One of the first pieces I intended to make for this exhibition was a very large photograph of a field of rapeseed spreading across the horizon. The inspiration came from an old wives’ tale that admonished children not to look at a flowering field of rape (rzepak) in the sun. They say that a person can be blinded by looking at bright yellow rapeseed in the stark glare of the sun. I enjoyed the suggestion of visual violence that this phrase carried with it.
For one reason or another, I decided not to make the piece, but I still wanted to use the phrase in the exhibition title until I realised that the name of this yellow flower in English is rape, conjuring up the phrase, ‘Don’t look at rape in the sunshine’. I couldn’t very well use that as the title of my upcoming exhibition.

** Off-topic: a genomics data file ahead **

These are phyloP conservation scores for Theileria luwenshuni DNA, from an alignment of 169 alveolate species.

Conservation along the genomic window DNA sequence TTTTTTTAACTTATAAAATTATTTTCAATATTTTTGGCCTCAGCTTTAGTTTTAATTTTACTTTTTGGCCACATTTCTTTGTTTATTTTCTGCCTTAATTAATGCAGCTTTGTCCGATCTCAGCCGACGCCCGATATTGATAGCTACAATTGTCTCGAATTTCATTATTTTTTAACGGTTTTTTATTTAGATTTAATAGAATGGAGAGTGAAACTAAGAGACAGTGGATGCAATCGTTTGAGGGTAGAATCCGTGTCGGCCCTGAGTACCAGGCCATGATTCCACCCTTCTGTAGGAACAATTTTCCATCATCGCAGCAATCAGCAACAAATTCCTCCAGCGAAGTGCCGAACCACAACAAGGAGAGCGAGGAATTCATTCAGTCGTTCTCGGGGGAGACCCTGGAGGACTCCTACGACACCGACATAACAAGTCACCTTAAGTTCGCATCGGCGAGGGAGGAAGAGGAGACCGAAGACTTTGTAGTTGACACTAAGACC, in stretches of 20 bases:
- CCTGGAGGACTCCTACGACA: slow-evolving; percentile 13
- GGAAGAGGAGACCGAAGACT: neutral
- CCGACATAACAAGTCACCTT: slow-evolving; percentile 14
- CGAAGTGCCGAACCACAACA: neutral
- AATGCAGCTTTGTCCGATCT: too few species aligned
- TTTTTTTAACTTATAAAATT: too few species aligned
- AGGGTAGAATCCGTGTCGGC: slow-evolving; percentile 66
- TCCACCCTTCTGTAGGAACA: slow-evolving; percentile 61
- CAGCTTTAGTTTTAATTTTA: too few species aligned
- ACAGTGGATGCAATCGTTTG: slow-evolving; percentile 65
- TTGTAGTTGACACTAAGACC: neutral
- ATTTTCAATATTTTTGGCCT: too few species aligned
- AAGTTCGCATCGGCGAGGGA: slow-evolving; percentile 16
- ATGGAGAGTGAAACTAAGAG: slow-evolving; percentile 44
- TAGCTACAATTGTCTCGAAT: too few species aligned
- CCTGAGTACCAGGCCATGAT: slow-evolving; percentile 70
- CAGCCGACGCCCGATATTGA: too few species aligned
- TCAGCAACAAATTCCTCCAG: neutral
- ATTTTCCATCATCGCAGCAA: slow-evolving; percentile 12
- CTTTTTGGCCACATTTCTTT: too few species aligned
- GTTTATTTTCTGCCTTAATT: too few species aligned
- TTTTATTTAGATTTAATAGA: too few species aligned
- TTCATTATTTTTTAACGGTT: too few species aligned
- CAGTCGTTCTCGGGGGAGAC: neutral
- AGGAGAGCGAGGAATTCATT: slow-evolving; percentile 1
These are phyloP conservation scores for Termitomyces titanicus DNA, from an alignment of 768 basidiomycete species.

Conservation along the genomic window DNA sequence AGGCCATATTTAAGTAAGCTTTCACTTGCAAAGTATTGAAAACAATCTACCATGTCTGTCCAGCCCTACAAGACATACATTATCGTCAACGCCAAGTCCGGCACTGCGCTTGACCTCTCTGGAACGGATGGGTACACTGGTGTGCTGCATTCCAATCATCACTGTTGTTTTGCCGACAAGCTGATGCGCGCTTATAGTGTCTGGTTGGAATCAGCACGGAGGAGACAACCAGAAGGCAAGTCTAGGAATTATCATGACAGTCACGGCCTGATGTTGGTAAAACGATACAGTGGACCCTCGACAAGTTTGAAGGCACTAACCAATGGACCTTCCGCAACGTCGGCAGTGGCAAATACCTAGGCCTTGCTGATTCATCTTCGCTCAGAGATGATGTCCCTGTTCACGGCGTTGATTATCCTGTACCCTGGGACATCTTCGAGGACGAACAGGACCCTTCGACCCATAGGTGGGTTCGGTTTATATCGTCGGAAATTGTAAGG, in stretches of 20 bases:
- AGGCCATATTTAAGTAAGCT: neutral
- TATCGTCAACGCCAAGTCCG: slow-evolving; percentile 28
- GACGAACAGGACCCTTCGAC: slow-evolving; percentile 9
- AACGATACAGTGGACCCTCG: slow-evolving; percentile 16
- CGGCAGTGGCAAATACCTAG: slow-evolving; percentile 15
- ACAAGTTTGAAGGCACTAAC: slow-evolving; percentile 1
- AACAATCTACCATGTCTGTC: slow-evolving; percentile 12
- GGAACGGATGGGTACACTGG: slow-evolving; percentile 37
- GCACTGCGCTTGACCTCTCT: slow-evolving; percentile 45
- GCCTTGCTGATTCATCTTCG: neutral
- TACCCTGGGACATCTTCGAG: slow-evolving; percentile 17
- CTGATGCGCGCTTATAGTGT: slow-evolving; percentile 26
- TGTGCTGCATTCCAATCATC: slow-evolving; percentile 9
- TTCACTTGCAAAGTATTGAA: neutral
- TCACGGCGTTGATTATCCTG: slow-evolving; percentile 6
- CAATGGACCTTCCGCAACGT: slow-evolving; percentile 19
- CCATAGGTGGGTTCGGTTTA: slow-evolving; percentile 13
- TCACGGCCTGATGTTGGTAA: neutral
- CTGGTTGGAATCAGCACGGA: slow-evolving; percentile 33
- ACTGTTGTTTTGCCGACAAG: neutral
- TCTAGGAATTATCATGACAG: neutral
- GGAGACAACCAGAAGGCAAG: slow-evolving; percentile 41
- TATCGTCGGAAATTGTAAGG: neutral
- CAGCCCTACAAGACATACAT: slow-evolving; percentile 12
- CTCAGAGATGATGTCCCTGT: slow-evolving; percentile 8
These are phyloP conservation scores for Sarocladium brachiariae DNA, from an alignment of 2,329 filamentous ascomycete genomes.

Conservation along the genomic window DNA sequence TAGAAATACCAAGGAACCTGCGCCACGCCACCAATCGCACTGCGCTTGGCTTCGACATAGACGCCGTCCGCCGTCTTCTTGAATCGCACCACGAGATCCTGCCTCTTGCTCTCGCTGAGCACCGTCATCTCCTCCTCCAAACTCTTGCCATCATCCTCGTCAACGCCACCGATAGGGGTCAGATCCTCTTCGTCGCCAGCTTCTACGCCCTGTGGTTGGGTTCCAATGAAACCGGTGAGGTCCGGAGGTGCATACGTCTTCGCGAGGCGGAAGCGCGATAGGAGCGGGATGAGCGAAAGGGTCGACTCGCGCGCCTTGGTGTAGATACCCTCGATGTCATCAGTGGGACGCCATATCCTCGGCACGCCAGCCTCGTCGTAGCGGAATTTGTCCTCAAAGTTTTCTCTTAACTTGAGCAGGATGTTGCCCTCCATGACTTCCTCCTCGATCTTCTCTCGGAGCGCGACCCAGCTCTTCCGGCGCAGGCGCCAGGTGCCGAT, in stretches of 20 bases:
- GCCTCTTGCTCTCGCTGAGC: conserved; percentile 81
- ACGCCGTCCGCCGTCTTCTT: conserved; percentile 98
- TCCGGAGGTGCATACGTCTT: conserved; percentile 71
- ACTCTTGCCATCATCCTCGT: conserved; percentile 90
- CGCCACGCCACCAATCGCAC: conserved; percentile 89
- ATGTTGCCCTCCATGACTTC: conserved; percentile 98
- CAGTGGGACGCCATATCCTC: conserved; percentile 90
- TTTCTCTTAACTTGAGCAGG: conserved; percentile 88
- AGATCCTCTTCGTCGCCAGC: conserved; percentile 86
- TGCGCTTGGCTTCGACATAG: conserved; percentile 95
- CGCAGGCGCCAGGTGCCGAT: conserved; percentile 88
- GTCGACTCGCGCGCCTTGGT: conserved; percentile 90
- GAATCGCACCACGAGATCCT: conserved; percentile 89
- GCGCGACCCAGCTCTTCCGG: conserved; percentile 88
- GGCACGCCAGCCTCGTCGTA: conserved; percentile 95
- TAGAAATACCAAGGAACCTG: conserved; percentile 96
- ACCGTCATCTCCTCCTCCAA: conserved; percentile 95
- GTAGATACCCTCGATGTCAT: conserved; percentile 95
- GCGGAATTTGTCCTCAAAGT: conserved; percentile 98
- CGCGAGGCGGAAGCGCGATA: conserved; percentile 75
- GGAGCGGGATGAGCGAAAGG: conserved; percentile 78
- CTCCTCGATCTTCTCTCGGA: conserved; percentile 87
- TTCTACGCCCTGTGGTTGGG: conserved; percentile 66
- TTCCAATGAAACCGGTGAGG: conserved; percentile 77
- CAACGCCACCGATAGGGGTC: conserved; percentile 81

After some time, the only element that remained of my initial concept was colour. The colour yellow, the colour of bile. To select the specific shade I was looking for, I perused a sampler at a shopping centre. One particularly bold hue stood out, alarmingly yellow with a certain rotten quality about it. Numbered 1021 on the RAL colour chart, it turned out that this particular shade of yellow was generally referred to as RAPE YELLOW.
Don’t look at rape in the sunshine.